The Bible contains a great wealth of information. It isn’t easy to master it all—in fact, no one has ever mastered it completely. It would therefore be foolish for us to try to do it on our own, starting from scratch. We would be ignoring all the study of the Word of God that other people have done down through the centuries. That is exactly why we have creeds. They are the product of many centuries of Bible study by a great company of believers. They are a kind of spiritual “road map” of the teaching of the Bible, already worked out and proved by others before us.

When studying theology, don’t forget the confessions, especially the more developed Reformed confessions. Study them. Connect yourself to them. Use them.

Leading up to that point, we read voraciously. We wept our way through volume after theological volume. The process was challenging, but we slowly reconsolidated and built back up. Brick by brick, we have experienced the conscious smile of God.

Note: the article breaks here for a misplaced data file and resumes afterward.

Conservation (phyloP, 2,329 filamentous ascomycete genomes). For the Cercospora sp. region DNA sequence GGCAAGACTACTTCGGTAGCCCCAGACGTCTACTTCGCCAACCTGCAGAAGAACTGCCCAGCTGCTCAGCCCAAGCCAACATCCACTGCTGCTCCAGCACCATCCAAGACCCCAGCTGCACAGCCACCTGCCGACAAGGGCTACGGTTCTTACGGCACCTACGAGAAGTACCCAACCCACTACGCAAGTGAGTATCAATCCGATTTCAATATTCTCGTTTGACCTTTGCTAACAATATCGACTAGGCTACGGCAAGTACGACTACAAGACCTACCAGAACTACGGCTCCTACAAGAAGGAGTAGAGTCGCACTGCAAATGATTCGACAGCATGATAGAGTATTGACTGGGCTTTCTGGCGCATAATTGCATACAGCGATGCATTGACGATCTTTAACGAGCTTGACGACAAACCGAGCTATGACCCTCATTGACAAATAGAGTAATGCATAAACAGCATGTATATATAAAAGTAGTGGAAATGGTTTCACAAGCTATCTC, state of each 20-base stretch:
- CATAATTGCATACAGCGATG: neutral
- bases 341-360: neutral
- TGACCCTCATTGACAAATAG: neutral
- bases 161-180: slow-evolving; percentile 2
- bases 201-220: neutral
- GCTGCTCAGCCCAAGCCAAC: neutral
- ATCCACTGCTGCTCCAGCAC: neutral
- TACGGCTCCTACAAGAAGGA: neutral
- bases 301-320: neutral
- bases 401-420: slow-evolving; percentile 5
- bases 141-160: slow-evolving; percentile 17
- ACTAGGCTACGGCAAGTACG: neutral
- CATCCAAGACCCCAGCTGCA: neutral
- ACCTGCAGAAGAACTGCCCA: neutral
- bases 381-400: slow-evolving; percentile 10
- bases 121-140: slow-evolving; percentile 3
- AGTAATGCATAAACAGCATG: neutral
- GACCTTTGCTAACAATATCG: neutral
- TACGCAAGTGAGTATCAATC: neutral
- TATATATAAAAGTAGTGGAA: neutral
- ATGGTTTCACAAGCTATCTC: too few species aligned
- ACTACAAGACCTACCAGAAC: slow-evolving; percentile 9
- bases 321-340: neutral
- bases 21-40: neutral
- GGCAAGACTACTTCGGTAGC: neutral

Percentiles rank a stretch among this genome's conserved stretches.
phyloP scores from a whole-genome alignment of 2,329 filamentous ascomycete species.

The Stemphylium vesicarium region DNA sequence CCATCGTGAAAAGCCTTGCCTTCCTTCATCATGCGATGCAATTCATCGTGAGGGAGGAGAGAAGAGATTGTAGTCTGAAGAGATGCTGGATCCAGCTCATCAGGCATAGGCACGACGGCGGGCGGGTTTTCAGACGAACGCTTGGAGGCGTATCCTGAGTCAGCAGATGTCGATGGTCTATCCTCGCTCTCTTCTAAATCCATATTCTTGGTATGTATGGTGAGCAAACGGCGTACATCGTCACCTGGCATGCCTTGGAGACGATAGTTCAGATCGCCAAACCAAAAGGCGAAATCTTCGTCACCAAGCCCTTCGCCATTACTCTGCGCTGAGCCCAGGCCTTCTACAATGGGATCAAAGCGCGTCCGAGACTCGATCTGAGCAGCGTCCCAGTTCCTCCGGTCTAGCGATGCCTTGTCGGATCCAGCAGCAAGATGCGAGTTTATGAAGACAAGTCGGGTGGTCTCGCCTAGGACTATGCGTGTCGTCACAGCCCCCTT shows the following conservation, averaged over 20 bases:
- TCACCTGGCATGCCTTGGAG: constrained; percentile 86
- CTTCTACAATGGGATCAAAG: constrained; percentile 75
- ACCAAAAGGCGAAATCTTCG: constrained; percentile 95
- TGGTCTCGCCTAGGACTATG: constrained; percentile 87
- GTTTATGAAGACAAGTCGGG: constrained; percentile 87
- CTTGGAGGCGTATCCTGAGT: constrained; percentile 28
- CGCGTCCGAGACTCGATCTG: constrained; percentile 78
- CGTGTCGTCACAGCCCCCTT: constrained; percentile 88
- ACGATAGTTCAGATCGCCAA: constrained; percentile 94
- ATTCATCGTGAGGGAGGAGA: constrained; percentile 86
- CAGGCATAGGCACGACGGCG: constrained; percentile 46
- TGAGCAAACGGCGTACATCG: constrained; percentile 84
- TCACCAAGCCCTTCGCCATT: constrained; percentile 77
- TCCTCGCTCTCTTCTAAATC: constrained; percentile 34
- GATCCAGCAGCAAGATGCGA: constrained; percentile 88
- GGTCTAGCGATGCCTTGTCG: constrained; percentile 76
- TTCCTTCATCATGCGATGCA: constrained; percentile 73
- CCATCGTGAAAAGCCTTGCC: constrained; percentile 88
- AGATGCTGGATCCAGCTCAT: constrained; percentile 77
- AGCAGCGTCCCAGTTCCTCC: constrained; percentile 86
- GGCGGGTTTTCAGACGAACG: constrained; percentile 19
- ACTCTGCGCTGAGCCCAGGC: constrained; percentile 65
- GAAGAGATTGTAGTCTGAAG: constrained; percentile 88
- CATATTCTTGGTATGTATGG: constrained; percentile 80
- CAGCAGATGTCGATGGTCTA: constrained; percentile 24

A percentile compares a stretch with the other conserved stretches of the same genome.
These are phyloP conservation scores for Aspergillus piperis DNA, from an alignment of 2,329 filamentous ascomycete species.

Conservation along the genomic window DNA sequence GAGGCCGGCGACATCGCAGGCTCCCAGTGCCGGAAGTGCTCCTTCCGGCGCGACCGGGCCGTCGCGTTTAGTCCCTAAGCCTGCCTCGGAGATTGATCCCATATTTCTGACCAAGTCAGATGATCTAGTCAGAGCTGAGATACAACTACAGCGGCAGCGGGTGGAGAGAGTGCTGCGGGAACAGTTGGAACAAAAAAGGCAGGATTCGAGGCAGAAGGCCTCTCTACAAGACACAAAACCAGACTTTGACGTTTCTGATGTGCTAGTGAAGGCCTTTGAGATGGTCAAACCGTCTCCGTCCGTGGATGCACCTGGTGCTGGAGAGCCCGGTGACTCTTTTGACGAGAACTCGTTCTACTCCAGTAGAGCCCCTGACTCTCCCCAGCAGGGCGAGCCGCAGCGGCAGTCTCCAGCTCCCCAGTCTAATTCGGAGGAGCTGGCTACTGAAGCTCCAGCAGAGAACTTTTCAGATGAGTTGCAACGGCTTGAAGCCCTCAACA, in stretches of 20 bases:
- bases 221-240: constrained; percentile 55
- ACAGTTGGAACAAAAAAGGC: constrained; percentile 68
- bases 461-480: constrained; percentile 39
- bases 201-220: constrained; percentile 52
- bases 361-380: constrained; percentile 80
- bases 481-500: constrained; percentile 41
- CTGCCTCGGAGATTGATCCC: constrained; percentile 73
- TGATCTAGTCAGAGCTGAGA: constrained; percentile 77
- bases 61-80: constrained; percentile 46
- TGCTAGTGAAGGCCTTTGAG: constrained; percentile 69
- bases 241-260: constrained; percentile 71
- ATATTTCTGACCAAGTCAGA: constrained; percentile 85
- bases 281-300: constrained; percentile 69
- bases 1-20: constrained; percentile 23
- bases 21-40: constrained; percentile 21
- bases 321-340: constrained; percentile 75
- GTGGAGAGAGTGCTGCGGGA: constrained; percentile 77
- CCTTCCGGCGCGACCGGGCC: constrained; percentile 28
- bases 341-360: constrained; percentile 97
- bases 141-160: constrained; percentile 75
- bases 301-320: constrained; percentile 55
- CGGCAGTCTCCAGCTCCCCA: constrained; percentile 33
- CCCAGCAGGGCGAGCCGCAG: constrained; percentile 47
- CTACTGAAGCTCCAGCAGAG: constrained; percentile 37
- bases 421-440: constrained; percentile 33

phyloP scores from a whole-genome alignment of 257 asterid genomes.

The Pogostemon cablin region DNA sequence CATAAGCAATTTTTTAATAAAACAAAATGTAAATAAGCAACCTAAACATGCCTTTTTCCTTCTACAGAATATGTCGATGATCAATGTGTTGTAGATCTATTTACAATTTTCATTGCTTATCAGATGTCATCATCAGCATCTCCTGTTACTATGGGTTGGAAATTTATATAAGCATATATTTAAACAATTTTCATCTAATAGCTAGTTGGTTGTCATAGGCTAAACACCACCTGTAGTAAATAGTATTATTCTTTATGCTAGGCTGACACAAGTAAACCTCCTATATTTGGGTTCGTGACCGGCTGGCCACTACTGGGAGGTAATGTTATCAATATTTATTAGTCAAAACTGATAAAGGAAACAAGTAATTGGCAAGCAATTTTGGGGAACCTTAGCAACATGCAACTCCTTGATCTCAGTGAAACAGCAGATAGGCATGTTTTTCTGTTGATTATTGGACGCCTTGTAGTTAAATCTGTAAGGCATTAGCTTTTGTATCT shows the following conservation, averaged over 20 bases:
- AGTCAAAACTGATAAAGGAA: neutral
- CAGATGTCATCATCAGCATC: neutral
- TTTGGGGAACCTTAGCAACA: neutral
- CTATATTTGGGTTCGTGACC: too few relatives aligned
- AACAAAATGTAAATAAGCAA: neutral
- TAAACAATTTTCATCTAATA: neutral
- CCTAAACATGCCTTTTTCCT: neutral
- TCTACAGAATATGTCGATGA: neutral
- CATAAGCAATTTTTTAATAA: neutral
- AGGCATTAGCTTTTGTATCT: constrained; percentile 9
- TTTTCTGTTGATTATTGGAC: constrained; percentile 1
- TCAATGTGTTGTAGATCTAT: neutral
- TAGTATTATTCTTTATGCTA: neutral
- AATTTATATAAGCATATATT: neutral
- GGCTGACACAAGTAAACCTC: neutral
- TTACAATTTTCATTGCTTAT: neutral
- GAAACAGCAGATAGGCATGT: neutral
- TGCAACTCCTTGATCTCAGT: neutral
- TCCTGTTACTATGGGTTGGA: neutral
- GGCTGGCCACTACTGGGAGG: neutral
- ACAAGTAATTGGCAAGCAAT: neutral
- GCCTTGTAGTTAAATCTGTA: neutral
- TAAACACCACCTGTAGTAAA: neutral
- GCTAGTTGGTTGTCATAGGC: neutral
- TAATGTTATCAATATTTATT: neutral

When Jesus commissioned the planting of churches (Matt. 28:18), he mandated we teach “all” he had commanded. This includes the Old Testament, as it points to and is fulfilled by Christ himself. Of course, it also includes the New Testament, as it interprets, expands, and explains Jesus’s ministry.

We praise God for anchoring us in sound, biblical doctrine. Without it, I doubt we’d be here to tell the tale.

This then, is the church planter’s commission. Church planting involves going and making disciples. But the only way to do this is by first taking the necessary time to be well trained yourself. Before teaching others, you need to be taught.

By the sheer grace of God, we made the transition. Fourteen years later, we’re still around. Gracenet Community Church is planted and, though small, we’re a healthy and vibrant witness for the gospel in Wellington, New Zealand.

We praise God for anchoring us in sound, biblical doctrine. Without it, I doubt we’d be here to tell the tale.